Navigation systems ‘don’t always suggest the CO2-friendliest route’

Almost one-third of the driving routes suggested by navigation systems lead to higher emissions journeys than necessary, according to a report

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Navigation systems don’t always suggest the carbon-friendliest route.

That’s according to data gathered as part of a collaboration between the producer of renewable fuels Neste, the Netherlands-based mapping and location data company HERE Technologies and the German smart software firm PTV Group, which tested the emissions created by different route options by installing measuring equipment in vehicles.

In the experiment, a test driver drove 13 different routes in comparable conditions – the default route suggested by the navigation system as well as two alternative routes.

The Technical Research Centre of Finland, VTT, then analysed the data, after which HERE and PTV algorithms were used to study the results.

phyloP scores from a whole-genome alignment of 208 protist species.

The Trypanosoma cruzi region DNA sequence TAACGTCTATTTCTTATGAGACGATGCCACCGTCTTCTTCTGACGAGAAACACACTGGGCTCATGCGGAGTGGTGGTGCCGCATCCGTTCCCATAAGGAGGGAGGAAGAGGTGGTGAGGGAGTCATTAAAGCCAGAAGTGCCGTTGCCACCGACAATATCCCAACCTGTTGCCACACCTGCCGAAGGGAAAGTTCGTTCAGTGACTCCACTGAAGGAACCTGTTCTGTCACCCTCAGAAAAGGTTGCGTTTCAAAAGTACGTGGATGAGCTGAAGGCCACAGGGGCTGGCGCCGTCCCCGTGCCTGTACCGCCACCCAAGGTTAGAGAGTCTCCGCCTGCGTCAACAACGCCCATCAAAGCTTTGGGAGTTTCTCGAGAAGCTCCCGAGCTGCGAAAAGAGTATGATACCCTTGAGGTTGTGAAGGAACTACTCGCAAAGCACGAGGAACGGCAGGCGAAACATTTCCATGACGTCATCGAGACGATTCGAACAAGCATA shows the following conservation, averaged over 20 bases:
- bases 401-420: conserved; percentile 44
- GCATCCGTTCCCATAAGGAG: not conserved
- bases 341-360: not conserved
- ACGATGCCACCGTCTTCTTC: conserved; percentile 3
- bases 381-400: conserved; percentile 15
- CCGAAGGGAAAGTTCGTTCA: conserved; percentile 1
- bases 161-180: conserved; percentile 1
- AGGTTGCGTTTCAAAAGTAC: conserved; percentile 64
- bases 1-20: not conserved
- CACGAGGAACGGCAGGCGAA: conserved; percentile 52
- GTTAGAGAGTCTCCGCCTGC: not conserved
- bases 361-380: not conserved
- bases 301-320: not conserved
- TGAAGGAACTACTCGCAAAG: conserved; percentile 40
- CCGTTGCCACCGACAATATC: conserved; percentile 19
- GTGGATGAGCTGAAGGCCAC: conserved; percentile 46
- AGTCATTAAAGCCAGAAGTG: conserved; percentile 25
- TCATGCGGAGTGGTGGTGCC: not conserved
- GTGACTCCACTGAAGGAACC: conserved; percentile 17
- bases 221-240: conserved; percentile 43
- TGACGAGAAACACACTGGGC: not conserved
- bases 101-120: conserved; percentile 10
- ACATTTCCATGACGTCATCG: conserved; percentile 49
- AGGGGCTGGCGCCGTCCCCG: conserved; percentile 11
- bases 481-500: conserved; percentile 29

In one-third of the cases, the default route resulted in higher emissions. If every route had been chosen and driven based on the most fuel-efficient option, there would have been 6.36% lower emissions in total.

The analysis of the data also estimates a carbon-friendly route could help drivers in London reduce 397,000 tonnes of carbon dioxide, while in New York more than 940,000 tonnes could be avoided every year.

Mika Hyötyläinen, Vice President for Marketing & Digitalisation, Marketing and Services at Neste, said: “Road transportation accounts for a significant part of all transportation-related emissions globally.

“To tackle climate change and achieve the ambitious climate targets set by different countries and companies, we need to look at all available solutions to reduce emissions.”

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